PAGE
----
Public theologian Russell Moore, a prominent evangelical leader who was an early critic of Donald Trump, says he doesn’t see support for the former GOP president waning and warns that it is “entirely possible” that Trump could seek the White House again and win.
“I don’t think he’s had any change in terms of the support that he has. The question is, is there an alternative? And in looking around the Republican Party right now, it certainly is hard to see who could be an alternative for people’s- for people’s loyalty and votes. So I think it’s- I think it’s entirely possible that he could run in 2024 and win,” Moore said, speaking with David Axelrod on “The Axe Files” podcast.
Moore said when he first spoke out in 2015 against then-presidential candidate Trump, most people in the evangelical social-conservative world, who would later be among Trump’s key supporters, agreed with him. But then, Moore said, he noticed a shift among evangelicals — “not because Donald Trump changed, but because he started winning.”
He said he saw the decision as “choosing between my conscience under Christ and saying things that I didn’t believe. So it would have been- it would have been easy to say, well, this is who most of our people, this is who they’re with, and so I’m going to get on board. But to do that, I would have, I couldn’t have done it. I couldn’t have lived with myself,” he said.
Moore was heading the Ethics and Religious Liberty Commission of the Southern Baptist Convention, the public policy arm of the nation’s largest Protestant denomination. Moore left the role this year and now works for Christianity Today.
Moore recalled how he was under constant pressure to not be so outspoken in his criticism of Trump, including after the infamous “Access Hollywood” video that was unearthed during Trump’s 2016 run for office.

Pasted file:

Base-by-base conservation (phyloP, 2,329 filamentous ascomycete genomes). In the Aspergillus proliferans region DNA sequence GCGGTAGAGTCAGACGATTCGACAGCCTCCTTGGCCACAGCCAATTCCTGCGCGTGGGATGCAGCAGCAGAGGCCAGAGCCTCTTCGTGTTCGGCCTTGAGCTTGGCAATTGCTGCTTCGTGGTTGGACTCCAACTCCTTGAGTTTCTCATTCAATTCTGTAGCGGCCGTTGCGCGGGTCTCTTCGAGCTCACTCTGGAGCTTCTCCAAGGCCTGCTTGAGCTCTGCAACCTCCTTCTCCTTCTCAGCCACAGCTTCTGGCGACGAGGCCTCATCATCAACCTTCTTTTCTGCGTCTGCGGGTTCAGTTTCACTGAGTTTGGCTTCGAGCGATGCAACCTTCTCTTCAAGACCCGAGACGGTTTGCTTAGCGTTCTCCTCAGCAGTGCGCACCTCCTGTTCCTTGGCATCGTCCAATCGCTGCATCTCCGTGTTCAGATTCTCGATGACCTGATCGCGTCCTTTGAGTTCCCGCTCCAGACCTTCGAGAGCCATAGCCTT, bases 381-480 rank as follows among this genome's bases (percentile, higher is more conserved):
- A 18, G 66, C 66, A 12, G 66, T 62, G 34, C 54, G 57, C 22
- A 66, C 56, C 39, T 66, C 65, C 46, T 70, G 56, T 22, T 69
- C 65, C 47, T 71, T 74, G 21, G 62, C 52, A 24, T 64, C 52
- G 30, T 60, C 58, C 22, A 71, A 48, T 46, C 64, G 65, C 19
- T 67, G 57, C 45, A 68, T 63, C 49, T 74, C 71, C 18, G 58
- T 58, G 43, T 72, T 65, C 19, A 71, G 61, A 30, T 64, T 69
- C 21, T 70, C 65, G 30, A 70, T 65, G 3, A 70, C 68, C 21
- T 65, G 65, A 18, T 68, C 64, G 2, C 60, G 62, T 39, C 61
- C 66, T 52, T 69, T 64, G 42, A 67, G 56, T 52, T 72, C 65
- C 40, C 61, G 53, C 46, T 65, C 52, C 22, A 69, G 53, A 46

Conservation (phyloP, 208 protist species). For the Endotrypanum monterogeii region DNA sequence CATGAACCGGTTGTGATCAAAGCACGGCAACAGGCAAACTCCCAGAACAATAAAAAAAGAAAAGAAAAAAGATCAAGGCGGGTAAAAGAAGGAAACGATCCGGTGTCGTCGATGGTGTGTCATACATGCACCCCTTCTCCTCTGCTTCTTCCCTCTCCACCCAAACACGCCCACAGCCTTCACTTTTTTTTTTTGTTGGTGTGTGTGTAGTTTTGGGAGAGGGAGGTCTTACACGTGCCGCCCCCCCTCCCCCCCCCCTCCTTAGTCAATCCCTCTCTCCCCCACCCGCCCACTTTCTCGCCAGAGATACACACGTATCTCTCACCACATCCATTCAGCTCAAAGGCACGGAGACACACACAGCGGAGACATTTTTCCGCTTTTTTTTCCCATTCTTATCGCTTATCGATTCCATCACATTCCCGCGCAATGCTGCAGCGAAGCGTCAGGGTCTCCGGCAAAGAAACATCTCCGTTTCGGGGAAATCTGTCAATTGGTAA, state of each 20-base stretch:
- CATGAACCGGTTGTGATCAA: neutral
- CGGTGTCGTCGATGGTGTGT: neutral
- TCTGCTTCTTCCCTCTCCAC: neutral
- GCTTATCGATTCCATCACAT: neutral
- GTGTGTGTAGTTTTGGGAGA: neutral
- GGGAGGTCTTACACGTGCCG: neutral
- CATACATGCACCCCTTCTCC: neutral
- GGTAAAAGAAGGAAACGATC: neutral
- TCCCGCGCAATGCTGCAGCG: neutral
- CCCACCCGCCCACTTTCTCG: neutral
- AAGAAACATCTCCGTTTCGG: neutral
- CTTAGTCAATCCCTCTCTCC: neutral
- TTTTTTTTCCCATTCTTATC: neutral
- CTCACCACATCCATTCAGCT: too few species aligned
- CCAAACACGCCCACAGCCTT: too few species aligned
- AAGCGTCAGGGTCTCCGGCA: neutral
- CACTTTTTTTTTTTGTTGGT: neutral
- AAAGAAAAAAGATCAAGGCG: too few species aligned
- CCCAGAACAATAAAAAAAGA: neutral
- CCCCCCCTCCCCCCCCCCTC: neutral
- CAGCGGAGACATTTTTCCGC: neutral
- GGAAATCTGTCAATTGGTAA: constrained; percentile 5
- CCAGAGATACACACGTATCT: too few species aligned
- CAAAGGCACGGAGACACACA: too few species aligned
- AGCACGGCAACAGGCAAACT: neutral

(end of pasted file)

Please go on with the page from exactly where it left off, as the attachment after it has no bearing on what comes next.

He said he “assumed anyone listening to that tape would conclude that this is not a person who is fit to be in public office.
“I was immediately getting unbelievable pushback from people who are saying, you know, ‘How can you criticize someone who’s on our side?’ And I would say, ‘Well, who’s “our” here?’ I mean, this is that — I didn’t sign up to be on Donald Trump’s side. I signed up to be on the side of Jesus Christ,” Moore said.
After Trump was elected, Moore softened his rhetoric on the Republican president, telling CNN’s Erin Burnett in 2017 that we “have a President now, and so all of us, wherever we stand, need to be praying for the President to succeed in every good thing. “
Moore told Axelrod: “I never had a moment where I thought, ‘Maybe I’ll get on board with Donald Trump.’ … Now, what I did think was after he was elected, ‘Well, let’s give him a chance in the way we do any other president. Let’s hope that he takes seriously this office, that he tries to unite the American people.’ …Yeah, that didn’t work out.”
Moore later called on Trump to resign in the wake of the January 6 insurrection at the US Capitol.
“When I saw that happening, I was filled with rage. And I had many people calling and saying, ‘well, you’re vindicated now on Trump, everyone sees it.’ And I said, ‘no, I’ve learned my lessons from Access Hollywood.’ What’s going to happen is everyone’s going to see the horror of this for a few days, and then people are going to find a way to push it out of the way and say it doesn’t matter. And sadly, I think that’s what happened,” he said.
Moore also spoke with Axelrod about his concern over evangelical Christianity devolving into culture wars and the politicization of church.
“I do think that there are social and political implications to what the Bible teaches that forms us into people with consciences that ought to pay attention to specific matters. But it doesn’t come with a voter registration card, and that’s what has changed quite a bit,” he said.
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